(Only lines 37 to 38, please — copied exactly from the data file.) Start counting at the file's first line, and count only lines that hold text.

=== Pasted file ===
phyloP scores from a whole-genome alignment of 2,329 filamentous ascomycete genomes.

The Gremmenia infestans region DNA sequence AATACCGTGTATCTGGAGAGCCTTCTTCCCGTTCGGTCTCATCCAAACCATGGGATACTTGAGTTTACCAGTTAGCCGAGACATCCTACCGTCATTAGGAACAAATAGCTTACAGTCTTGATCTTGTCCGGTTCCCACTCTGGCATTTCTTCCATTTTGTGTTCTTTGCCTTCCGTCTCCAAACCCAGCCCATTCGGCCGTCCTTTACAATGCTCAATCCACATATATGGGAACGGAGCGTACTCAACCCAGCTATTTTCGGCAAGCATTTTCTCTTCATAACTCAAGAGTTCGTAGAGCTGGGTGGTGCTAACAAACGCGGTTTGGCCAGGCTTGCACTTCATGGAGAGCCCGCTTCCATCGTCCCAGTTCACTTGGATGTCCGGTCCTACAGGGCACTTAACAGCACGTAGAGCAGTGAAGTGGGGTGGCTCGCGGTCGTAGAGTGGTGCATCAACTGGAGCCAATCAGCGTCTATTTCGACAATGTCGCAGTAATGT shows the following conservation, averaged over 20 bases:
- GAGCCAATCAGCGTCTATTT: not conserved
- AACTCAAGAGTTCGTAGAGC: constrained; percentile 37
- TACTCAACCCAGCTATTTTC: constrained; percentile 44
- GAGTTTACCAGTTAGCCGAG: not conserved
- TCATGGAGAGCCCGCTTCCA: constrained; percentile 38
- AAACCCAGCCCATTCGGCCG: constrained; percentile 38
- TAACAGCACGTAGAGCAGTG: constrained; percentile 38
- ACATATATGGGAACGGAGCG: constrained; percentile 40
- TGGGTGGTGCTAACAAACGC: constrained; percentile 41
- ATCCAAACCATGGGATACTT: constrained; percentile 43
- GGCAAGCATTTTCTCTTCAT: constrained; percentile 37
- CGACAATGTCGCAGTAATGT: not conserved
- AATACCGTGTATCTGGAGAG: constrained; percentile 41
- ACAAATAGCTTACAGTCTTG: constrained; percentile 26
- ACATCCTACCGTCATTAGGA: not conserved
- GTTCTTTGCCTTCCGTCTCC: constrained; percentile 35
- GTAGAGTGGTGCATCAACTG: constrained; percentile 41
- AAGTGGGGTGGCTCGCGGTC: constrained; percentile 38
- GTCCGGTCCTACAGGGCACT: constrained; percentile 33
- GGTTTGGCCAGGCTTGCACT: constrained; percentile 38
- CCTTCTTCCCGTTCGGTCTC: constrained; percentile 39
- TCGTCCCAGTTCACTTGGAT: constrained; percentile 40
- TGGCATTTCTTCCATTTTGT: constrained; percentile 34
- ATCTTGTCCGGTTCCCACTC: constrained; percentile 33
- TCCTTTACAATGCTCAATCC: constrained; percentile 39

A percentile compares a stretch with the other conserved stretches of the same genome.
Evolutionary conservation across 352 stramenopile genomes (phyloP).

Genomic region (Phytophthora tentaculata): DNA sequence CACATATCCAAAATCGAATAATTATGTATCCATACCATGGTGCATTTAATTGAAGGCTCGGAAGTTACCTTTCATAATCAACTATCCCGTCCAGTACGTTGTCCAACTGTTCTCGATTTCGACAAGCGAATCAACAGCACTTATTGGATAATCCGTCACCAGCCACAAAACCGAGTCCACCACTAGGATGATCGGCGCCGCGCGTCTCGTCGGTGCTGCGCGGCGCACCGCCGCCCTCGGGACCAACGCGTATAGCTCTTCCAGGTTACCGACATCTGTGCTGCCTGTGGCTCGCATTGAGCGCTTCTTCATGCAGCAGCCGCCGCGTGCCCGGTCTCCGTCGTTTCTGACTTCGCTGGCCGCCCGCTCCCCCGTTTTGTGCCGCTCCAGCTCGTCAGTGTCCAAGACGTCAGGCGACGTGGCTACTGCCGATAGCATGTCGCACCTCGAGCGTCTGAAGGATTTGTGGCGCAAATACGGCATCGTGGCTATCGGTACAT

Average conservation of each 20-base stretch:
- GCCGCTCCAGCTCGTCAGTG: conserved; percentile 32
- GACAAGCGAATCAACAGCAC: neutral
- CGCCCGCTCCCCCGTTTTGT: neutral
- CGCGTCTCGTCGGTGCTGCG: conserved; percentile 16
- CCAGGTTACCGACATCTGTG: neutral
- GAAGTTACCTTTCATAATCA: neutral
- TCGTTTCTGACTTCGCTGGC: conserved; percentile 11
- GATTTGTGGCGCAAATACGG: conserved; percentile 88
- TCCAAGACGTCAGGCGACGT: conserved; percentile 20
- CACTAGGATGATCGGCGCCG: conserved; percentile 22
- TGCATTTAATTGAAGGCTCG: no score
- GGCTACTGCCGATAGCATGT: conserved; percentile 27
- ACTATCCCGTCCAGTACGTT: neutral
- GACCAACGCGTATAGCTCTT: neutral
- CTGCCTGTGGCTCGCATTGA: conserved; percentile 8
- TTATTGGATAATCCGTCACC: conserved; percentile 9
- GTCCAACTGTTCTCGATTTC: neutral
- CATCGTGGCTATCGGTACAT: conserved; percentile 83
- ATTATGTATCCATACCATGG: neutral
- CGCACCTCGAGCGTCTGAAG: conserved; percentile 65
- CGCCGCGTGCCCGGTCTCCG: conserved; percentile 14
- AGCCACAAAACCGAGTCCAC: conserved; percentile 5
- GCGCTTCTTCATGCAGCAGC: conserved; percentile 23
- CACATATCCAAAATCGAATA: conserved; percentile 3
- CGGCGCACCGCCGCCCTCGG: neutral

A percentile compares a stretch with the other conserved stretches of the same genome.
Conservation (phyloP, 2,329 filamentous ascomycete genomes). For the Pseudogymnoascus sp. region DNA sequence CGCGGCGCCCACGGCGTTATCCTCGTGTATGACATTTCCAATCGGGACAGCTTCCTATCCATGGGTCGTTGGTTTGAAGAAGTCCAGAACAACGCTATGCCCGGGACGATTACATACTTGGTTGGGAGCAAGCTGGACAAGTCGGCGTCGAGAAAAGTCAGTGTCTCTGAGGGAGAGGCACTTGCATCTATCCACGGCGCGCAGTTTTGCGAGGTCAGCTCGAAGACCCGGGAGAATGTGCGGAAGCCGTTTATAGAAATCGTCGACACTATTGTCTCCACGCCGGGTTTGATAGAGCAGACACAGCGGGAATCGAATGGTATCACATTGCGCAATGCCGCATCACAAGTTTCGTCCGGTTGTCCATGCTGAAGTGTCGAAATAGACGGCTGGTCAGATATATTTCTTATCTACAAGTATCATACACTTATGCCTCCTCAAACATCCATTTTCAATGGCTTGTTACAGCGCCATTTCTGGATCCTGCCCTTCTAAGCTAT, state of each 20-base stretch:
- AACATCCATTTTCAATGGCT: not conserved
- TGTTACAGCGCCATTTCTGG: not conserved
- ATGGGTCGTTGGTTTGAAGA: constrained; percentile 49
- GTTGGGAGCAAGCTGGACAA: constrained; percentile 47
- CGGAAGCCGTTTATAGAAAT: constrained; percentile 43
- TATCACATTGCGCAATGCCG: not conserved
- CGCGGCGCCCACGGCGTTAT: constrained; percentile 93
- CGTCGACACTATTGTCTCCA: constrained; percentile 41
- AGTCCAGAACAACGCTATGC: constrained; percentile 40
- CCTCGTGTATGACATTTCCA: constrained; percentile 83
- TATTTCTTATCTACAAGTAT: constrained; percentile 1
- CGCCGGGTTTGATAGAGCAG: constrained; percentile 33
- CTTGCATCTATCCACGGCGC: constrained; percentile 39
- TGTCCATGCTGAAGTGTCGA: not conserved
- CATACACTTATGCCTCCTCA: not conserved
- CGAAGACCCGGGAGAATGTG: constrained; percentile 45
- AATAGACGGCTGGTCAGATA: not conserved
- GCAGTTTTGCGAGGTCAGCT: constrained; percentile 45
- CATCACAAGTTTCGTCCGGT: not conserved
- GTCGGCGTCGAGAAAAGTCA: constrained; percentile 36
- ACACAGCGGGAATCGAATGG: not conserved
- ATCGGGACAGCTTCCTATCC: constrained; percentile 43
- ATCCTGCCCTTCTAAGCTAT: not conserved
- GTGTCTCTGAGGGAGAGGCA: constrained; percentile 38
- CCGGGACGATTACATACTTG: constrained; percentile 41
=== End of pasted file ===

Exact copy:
- GAAGTTACCTTTCATAATCA: neutral
- TCGTTTCTGACTTCGCTGGC: conserved; percentile 11